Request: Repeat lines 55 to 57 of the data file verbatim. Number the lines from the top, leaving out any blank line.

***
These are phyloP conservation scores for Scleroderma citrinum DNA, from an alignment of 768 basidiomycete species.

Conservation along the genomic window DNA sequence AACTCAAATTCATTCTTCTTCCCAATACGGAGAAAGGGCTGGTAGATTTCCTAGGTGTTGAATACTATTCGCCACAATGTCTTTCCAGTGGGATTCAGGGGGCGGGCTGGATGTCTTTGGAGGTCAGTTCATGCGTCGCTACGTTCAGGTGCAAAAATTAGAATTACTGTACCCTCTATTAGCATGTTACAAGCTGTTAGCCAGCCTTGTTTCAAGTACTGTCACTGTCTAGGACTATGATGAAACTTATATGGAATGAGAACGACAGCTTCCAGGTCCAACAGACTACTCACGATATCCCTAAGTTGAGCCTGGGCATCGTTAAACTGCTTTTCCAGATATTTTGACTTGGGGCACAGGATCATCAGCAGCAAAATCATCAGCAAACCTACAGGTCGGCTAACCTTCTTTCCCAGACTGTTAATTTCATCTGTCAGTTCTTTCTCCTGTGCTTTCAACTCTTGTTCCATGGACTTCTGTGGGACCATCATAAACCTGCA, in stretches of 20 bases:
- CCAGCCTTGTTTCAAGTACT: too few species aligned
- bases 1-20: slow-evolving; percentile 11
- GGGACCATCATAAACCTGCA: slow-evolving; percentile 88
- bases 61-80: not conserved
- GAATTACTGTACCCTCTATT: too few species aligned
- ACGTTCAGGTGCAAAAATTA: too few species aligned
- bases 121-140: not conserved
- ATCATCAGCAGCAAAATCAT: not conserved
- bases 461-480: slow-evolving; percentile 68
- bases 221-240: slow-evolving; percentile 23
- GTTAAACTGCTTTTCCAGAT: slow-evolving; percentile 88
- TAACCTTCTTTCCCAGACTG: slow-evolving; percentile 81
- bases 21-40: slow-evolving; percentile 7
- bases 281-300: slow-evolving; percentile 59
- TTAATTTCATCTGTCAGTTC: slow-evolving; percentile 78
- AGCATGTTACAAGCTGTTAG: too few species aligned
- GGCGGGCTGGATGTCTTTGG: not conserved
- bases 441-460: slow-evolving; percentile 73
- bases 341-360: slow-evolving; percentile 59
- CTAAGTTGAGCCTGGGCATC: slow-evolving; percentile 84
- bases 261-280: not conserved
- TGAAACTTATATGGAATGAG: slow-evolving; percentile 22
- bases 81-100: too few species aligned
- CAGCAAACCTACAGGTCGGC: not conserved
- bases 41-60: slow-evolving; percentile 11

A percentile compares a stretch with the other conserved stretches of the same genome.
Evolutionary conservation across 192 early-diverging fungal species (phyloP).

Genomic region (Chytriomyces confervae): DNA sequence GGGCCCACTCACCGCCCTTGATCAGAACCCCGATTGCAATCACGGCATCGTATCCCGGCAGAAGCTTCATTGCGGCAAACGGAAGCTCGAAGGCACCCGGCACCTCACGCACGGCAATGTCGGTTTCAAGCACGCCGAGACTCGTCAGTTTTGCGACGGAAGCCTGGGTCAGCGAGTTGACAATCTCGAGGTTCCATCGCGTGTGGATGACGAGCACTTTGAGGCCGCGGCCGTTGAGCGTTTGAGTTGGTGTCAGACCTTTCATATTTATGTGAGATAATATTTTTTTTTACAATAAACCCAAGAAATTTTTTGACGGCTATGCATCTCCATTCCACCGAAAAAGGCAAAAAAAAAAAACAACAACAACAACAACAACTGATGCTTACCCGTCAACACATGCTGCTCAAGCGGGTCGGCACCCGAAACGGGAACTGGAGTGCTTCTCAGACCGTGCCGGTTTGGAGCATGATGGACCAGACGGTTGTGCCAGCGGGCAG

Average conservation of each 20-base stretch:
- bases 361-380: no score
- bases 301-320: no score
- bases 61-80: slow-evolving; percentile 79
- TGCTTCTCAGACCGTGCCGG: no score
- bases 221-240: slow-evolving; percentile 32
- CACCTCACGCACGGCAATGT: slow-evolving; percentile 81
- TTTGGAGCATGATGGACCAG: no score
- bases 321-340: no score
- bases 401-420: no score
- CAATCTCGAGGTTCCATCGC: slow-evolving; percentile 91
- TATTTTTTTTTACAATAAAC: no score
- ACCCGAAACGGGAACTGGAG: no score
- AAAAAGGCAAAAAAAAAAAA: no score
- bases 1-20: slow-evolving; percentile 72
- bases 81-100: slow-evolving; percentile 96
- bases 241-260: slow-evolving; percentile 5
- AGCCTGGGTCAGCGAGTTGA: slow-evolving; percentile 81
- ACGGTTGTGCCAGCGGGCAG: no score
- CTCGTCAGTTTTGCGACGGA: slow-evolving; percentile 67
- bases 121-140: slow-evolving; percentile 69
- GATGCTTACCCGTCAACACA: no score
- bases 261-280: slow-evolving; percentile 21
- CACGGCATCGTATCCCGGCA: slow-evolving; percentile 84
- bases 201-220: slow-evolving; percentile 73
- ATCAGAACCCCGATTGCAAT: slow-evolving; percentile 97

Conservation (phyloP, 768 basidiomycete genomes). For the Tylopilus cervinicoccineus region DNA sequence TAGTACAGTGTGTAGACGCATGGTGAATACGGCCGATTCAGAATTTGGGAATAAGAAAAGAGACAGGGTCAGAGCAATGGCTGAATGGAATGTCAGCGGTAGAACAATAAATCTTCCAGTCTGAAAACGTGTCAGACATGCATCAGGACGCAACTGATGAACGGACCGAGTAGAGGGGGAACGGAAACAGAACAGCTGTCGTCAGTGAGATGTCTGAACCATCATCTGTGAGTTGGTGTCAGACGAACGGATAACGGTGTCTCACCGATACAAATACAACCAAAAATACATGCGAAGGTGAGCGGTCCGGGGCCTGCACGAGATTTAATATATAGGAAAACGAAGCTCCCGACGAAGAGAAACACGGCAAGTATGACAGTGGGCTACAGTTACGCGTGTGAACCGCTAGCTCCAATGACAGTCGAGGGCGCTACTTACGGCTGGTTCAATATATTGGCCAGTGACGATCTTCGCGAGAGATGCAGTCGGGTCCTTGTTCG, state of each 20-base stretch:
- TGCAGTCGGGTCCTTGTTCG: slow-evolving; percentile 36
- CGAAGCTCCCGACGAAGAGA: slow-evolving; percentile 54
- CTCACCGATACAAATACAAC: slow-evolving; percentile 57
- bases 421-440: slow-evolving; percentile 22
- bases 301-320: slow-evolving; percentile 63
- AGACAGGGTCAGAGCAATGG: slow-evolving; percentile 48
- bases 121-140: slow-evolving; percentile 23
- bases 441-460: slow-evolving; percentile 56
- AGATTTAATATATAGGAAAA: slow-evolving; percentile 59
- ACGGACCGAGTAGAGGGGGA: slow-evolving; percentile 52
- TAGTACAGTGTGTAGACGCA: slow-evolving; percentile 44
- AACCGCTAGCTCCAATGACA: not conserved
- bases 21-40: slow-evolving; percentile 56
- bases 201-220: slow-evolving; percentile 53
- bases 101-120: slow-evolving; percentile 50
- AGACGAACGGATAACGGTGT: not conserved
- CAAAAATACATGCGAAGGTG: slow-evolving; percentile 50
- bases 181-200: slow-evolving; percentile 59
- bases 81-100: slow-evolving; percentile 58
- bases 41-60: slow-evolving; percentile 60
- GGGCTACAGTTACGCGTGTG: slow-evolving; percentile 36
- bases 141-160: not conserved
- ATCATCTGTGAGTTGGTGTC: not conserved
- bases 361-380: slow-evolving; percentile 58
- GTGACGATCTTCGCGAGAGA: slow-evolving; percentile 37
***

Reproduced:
- bases 201-220: slow-evolving; percentile 73
- ATCAGAACCCCGATTGCAAT: slow-evolving; percentile 97

Conservation (phyloP, 768 basidiomycete genomes). For the Tylopilus cervinicoccineus region DNA sequence TAGTACAGTGTGTAGACGCATGGTGAATACGGCCGATTCAGAATTTGGGAATAAGAAAAGAGACAGGGTCAGAGCAATGGCTGAATGGAATGTCAGCGGTAGAACAATAAATCTTCCAGTCTGAAAACGTGTCAGACATGCATCAGGACGCAACTGATGAACGGACCGAGTAGAGGGGGAACGGAAACAGAACAGCTGTCGTCAGTGAGATGTCTGAACCATCATCTGTGAGTTGGTGTCAGACGAACGGATAACGGTGTCTCACCGATACAAATACAACCAAAAATACATGCGAAGGTGAGCGGTCCGGGGCCTGCACGAGATTTAATATATAGGAAAACGAAGCTCCCGACGAAGAGAAACACGGCAAGTATGACAGTGGGCTACAGTTACGCGTGTGAACCGCTAGCTCCAATGACAGTCGAGGGCGCTACTTACGGCTGGTTCAATATATTGGCCAGTGACGATCTTCGCGAGAGATGCAGTCGGGTCCTTGTTCG, state of each 20-base stretch: